It came as a vindication to the families who have fought for over two decades against overwhelming odds to clear the names of their loved ones.
Following the disaster, flames were added to either side of the Liverpool F.C. crest in memory of the 96 fans who lost their lives. The names of these fans were immortalized in the memorial at Anfield.
The 96 will never be forgotten on Merseyside.
7. That night in Istanbul
The night where the club showcased that even under overwhelming odds, there is always hope.
Truth be said, there is no way Liverpool should have been able to come back into the game. Not only were we three down but were also completely outplayed by a team boasting of some of the best to ever grace the game.
The comeback and the close calls in extra time hinted at a touch of destiny and irrefutable proof that this was written in the stars. For a team that has sparingly participated in the premier competition for almost two decades, the victory was a callback to the days of dominance.
It was the Reds’ fifth European cup, which meant that the club could keep the trophy permanently while also being bestowed the UEFA badge of honour. Getting to keep the exact cup Manchester United won in 1999 would have brought a grin to many Kopites’ faces.
8. End of an epic swindle – Gillet and Hicks kicked out
It may seem like a nightmare today but ten years ago, Liverpool were just a day away from going into administration. It could have spelt doom for the club that we all love and cherish so much.
The Hicks and Gillet tenure is one of the darkest phases in the club’s history with crippling debts, soured relationships between supporters and manager, broken promises, lack of investment and being lied to becoming the norm of the day.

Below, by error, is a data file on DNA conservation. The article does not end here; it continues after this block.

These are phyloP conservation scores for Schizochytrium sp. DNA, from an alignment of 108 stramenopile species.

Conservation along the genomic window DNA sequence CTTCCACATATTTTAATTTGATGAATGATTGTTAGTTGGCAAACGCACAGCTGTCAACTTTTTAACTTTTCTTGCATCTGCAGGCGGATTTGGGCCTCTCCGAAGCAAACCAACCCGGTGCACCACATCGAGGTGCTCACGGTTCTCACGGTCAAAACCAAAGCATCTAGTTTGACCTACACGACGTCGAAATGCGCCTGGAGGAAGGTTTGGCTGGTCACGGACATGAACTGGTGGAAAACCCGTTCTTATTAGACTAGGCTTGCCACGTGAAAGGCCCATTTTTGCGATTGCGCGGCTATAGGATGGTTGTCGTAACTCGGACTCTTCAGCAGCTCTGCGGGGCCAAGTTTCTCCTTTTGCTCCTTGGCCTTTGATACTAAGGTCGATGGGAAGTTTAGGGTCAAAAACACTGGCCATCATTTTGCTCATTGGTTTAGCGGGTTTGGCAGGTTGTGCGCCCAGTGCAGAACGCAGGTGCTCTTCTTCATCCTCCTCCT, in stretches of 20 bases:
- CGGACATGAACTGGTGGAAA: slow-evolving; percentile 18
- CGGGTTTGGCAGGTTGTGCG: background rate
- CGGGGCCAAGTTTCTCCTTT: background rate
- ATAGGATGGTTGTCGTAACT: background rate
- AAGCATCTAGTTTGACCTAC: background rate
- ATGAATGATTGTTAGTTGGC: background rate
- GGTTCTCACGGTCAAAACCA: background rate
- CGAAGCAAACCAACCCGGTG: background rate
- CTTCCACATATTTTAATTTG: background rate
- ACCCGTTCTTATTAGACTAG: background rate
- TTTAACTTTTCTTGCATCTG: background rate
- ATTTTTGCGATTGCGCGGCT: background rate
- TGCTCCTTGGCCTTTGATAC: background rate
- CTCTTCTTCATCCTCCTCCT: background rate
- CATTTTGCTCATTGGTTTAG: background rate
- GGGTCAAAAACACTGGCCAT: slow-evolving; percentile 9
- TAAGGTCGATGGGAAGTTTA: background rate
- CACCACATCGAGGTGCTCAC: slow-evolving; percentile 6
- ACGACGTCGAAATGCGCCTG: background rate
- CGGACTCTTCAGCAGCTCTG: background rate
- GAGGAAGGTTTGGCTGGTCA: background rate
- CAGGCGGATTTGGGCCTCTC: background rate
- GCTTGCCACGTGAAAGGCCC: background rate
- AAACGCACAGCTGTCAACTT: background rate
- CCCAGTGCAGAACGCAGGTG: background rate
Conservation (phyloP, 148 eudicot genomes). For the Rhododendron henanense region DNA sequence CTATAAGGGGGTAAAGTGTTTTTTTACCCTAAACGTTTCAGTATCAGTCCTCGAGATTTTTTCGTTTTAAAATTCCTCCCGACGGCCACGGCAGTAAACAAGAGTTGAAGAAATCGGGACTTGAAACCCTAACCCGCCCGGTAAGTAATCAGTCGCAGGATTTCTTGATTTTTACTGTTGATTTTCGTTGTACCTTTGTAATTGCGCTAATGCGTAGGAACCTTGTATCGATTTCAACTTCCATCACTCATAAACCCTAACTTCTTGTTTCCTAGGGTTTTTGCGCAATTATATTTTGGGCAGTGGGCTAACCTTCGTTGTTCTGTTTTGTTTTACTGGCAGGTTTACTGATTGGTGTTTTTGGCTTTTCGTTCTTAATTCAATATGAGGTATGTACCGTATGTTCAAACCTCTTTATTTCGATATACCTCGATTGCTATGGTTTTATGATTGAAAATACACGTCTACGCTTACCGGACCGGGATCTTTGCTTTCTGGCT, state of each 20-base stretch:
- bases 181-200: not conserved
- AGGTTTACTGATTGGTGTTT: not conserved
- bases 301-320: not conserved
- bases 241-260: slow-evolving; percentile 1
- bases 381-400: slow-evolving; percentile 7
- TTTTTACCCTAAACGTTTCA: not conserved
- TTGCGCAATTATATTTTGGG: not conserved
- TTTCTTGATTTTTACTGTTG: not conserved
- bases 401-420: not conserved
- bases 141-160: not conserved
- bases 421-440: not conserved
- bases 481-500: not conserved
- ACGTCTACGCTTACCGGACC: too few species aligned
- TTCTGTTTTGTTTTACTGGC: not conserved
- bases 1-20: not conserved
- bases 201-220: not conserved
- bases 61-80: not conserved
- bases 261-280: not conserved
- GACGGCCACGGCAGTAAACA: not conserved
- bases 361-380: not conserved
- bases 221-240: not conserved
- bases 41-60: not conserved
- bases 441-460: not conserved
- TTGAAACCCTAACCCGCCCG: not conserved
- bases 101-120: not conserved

Both Hicks and Gillet were forced to relinquish control of the club by the court with FSG’s offer to buy the club greenlit. FSG (previously NESV), have had their slip-ups but have shown over the years that they are committed to the club’s rise to glory.
9. The second coming of Shankly – Liverpool hire Jurgen Klopp
It was third time lucky for FSG as they finally got the man they coveted to lead the Red revolution at Anfield. Jurgen Klopp arrived at Anfield to much fanfare. He took over a team that lacked both character and identity, and gave them a direction.
The ‘Normal One’ promised no miracles but has delivered nothing short of one as he has galvanized the club from the bottom up – both on and off the pitch. He has taken a team flirting on the edges of Europa League to European and world domination.
Klopp has presided over the club’s sixth European triumph and followed it up with our first World Club Championship. He also looks set to end the Reds’ wait for their 19th league title as the club is currently 25 points ahead with nine games left to play.
The German extended his Liverpool contract until 2024 and has also commented on his intention to ensure that the club are left in a strong position when he eventually decides to leave. If Liverpool becomes a bastion of invincibility once again, it will be because Klopp has laid the foundation for us to do so.
More Liverpool News
- Liverpool handed a boost in their pursuit of Kai Havertz as Juve think twice
- Timo Werner is a target for Liverpool and the Reds could get rid of four senior stars in the summer window
- Virgil van Dijk sends title message to Premier League rivals
10. Home sweet home – Decision to stay at Anfield
Liverpool decided to shelve plans for a new stadium and chose to redevelop Anfield instead. The club will continue to vie for dominance powered by their spiritual home.
Anfield is one of the greatest sporting arenas in the world and is renowned in European footballing folklore for its ability to galvanize the players in Red.
The first phase of the redevelopment was completed with the opening of the new main stand in 2016, increasing the stadium’s capacity by 8500 seats.
The club are currently looking to redevelop the Anfield Road end, which should see the stadium’s capacity increase to around 61,000.